Independent study uncovers the essential sales tech underlying high-performing sales teams in 2023.
If there’s one thing we’ve learned about this economy, it’s that no one knows anything. You have one set of economists predicting doom and gloom in the form of a recession. And then you have other economists who think we’re going to skate through a recession completely. We don’t know who’s right here. But here’s one thing we do know:
When you have a climate of uncertainty, companies cut costs. For example: 94% of the companies we recently surveyed told us they plan to consolidate their tech stack this year. And they’re not alone. There are good reasons for this. During the first year of the Pandemic, Amazon, Google, and Microsoft had a combined revenue of $1.2 Trillion Dollars. This was because, when the Pandemic hit, companies loaded up on as much software and other tech as possible. This was done in order to help their employees adapt to a dangerous and uncertain situation. The thing is, as the Pandemic went on… those companies also didn’t invest in how to train their employees on all the software that they signed up for.
Here's an example of the kind of training video that is valuable to teaching users how to use certain software.
A study done by DePaul University found that sales professionals who received education from their employers stayed with their companies longer and helped those companies reach a break-even point in sales 30% faster. In this article, we’re going to focus on sales professionals, since our research found that sales professionals are currently using up to ten different tools in order to close a single deal. In addition, 79% of Sales reps, according to Salesforce’s State of Sales (4th edition) have said they were forced to adjust to a new way of selling during the pandemic. This led to the out of control tech stack situation we mentioned. But the bottom line? Salespeople are using way too many tools and likely aren’t properly trained on how to use any of them.
So, we thought now was a good time to talk about what to consolidate, what to keep, and how to get the most out of your current tech stack before you add anything new. (And a lot of you are looking to add new and different kinds of software in 2023. Almost half of all the companies we talked to for our Benchmark Study stated they were looking to add MORE technology to their tech stack, particularly in the area of Seller Analytics.)But it's important to note two major changes in the world of sales that came from the Pandemic:
We don’t need to tell you that sales reps prefer to sell in person instead of through a window on someone’s desktop browser, but by all accounts, it doesn’t seem like that world is coming back; which makes the discussion of what to keep, what to cut, and what to train on all the more important. Because this new world of selling means building trust before, during, and after the sale. All of which needs to be done as seamlessly and unobtrusive as possible. You don’t want to send a mass email out to potential prospects only for that email to wind up in the promotions tab, for example. These issues, and more, are now top of mind for all sales teams, and they’re increasingly depending on the right software, used to its fullest potential, to execute on that.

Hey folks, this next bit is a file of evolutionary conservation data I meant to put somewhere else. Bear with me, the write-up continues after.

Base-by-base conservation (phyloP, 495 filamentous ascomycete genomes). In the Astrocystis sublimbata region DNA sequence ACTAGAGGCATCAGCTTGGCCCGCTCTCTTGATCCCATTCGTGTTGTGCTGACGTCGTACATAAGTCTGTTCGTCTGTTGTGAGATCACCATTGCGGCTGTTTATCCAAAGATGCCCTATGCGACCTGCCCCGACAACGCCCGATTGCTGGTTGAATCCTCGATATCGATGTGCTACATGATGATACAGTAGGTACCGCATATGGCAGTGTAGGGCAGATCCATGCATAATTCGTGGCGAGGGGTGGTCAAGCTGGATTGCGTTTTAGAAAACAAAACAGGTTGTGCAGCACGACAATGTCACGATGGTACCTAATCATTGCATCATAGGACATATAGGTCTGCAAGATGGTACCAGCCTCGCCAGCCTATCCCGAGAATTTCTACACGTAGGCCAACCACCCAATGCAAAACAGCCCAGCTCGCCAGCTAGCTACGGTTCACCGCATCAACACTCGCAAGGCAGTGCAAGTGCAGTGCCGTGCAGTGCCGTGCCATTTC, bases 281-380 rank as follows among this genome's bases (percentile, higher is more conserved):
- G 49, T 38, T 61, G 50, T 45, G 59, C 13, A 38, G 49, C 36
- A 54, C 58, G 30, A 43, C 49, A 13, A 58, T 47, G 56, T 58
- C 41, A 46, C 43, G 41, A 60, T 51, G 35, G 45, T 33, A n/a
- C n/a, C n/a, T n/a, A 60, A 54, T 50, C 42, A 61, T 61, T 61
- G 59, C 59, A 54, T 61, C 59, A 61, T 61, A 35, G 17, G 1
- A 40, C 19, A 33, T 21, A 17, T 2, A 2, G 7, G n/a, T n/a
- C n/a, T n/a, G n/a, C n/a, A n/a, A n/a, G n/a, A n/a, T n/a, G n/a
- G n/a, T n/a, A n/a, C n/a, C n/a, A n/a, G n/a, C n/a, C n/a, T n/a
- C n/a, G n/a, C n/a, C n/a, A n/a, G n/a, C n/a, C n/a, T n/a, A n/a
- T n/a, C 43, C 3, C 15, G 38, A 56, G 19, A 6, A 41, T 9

70% of organizations that spoke with Salesforce said their key focus during the pandemic was to re-skill and re-train their traveling sales professionals to sell from home. But now coming out of the pandemic, the focus has shifted on re-training the entire team on getting the most of the software they have and cutting the rest; with a big focus is on improved data quality and personalized outreach. So to be clear: Organizations didn’t train their employees on all the new tools that they purchased. Instead, many sales teams now found themselves using Calendly for calendar scheduling, Outreach to generate pipeline, Email Analytics to track the performance of the messages they were sending. Snaplogic to connect their data across various platforms, and Yesware as a productivity plug-in. And if there was any training offered on these different tools, it’s not readily apparent from the data we’ve found in researching this article. Instead Sales Teams (to continue that example) were told they had new software, MAYBE given one or two product orientations and a chance to ask questions from a helpful sales or support representative, and then they were sent on their way.
One challenge for organizations and their leadership teams is that each department has its own tech stack. What the sales team is using may be completely different from what the Account Executives need to use, and that’s because each department is going to have its own goals and metrics to keep track of. For example, SDRs are all about high levels of activity, the more the better. So if they can find a piece of software that helps them drive more calls, more emails, and more touch points with their prospects? All the better. Account Executives on the other hand are more about the value they add to each activity and touch point. That’s because of the value they add to the relationship being formed between the company and its prospects. So it’s less about tracking quantity and more about tracking the quality, or meaningful activity that ultimately impacts the pipeline. This means many companies could face a potential headache when they've purchased software, and the Account Executives, for example, are only getting used, maybe, 10% of the time.